Now that the Republican national convention has gone into the books as one the least effective political gatherings in American history, come now the Democrats to put before the nation what most Americans might regard as too stark a choice. There is a tendency for 24/7 pundits and partisan strategists to reduce elections to clear-cut choices between a Democratic or Republican philosophy when parts of either are needed to govern. Viewers got a sense that the Romney brain trust was hoping to develop a different dimension on immigration so as to pull back from the rhetoric that has offended so many HispanicLatino voters.
Fanned by HispanicLatino speakers with perfect Spanish at the convention, even the Romneys got into the act. Craig Romney – whose mastery of Spanish eclipses that of tonight’s Democratic keynote speaker, Mayor Julián Castro of San Antonio – was part of the effort to try to paint over the vicious anti-HispanicLatino sentiment that has taken root within large segments of the Republican party. Even though the attempt by the candidate’s son was transparent, it does not lessen the importance of what finally was starting to come out of the mouths of some Republicans.
The effort to do better on immigration on the part of Republicans is evidence of how governance of a nation should proceed after an election – except that GOP intransigence has mucked up Washington to the point that now only a watershed electoral landslide can clear out the mossbacks and bring a party to power that can then pull in some of the other side’s arguments in a more reasonable way once in office. The 2012 election might be more about which party can better incorporate facets of the other party’s principles than about the economy per se.
Clearly, tea-party elements driving the modern Republican party are the least likely to engage in compromise, and so Democrats appear to have an opportunity to press their advantage not just with the much-celebrated independent voter but with other voters as well. Voters, after all, are not one-dimensional.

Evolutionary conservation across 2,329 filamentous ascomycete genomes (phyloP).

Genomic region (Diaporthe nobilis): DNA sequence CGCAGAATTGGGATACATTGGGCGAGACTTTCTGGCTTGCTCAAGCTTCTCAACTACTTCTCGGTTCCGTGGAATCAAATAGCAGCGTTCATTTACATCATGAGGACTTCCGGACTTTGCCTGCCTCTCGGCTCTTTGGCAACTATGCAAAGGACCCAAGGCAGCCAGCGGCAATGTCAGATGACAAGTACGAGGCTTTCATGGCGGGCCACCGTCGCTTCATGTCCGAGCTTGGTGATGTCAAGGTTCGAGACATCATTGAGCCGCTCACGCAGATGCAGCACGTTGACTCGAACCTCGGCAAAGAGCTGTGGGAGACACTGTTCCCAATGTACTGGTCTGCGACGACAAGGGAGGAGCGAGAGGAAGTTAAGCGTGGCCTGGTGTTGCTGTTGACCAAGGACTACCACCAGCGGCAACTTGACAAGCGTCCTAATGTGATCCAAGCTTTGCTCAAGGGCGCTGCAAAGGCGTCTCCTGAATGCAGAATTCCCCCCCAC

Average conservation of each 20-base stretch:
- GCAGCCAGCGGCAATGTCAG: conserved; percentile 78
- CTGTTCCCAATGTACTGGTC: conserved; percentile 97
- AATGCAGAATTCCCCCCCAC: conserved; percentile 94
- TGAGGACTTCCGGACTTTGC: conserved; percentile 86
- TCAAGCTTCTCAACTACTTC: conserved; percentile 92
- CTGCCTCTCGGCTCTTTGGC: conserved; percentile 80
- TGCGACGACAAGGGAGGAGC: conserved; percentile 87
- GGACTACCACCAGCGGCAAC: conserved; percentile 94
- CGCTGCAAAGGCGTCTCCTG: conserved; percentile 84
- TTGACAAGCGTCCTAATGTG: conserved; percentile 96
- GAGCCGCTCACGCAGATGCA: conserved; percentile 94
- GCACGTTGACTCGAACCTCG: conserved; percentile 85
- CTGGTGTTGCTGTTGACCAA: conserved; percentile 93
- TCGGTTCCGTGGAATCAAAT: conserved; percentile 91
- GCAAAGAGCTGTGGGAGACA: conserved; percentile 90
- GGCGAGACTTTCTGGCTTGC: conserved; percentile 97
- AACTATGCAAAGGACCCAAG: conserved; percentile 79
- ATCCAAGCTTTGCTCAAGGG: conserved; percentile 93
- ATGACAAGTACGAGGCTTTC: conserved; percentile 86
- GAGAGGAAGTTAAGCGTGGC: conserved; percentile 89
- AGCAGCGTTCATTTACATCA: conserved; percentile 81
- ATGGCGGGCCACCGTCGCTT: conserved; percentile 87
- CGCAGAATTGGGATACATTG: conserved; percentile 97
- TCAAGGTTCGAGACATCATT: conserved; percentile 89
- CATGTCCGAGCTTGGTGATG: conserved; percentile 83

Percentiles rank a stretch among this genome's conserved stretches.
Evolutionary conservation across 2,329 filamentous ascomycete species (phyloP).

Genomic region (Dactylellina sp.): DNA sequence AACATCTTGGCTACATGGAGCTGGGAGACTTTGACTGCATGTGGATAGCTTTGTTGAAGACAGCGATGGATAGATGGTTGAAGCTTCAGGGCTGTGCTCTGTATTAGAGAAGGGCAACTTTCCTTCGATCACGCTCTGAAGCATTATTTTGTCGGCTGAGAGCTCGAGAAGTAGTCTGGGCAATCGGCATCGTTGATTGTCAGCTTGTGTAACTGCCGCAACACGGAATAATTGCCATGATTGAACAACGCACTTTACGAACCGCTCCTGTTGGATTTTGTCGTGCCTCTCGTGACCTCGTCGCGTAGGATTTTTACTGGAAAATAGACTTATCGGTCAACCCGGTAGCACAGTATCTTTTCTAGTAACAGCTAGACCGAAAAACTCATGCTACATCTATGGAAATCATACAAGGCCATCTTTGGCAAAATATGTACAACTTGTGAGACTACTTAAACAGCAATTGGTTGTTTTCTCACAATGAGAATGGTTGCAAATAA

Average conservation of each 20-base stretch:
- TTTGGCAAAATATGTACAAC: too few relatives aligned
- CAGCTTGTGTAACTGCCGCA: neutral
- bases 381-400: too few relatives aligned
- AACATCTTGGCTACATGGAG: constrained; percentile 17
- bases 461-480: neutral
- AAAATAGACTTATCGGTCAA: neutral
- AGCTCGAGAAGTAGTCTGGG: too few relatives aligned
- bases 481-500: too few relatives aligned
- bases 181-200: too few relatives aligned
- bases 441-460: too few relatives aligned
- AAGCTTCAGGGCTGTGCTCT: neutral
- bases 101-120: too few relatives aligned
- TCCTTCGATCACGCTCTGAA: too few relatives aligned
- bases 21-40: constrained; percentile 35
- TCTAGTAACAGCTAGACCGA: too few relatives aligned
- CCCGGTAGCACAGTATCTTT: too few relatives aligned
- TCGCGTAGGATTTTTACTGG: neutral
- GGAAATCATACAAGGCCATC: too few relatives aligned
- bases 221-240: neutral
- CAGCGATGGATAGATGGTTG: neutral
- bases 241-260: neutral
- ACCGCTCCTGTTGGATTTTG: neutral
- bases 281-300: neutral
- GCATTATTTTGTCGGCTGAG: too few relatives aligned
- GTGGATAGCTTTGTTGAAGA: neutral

Not all Republicans seriously believe that Democrats want to take away their guns. Neither do all Democrats think Republicans want to roll up the safety net instituted by Franklin Roosevelt and Lyndon Johnson. Republicans who think all Democrats support runaway unions are sadly off the mark. Democrats who believe that all Republicans serioulsy think that taxes should never be raised are shortchanging themselves. Do Republicans think all Democrats support same-sex marriage? They would be wrong to do so. Similarly, Democrats err if they think all Republicans oppose a woman’s right to make their own reproductive decisions.
The late-night comedians made the most of the Clint Eastwood debacle in Tampa. More than easy fodder for the comics, Eastwood’s real sin was that he epitomized the take-no-prisoners attitude that most Americans reject. In 12 minutes he blew apart the little progress Republican strategists had hoped to make to edge away from the extreme. Eastwood took away dimension, suggesting a continuing struggle for the future typified by desolate division and peevish uniformity.
The path to the future is not paved with Republican-red rhetoric or Democratic-blue ideology. If the Democrats make this an either-or convention, they will Eastwood themselves and they will have squandered an opportunity to develop and offer – on national television – the kind of leadership the nation needs.
The Democrats’ party has not been taken over by a lunatic fringe. Nor will their convention look like the brown-washed confection in Tampa. They thus stand the better chance of sounding the right note and piercing through polls that suggest a close election, which can be settled by a simple demonstration of common sense and an invitation to all Americans to stick together at a time of continuing economic and social transition.
And increasing dimension.
Jesse Treviño is the former editorial page editor of The Austin American-Statesman and writes at HispanicLatino.com. Feel free to forward.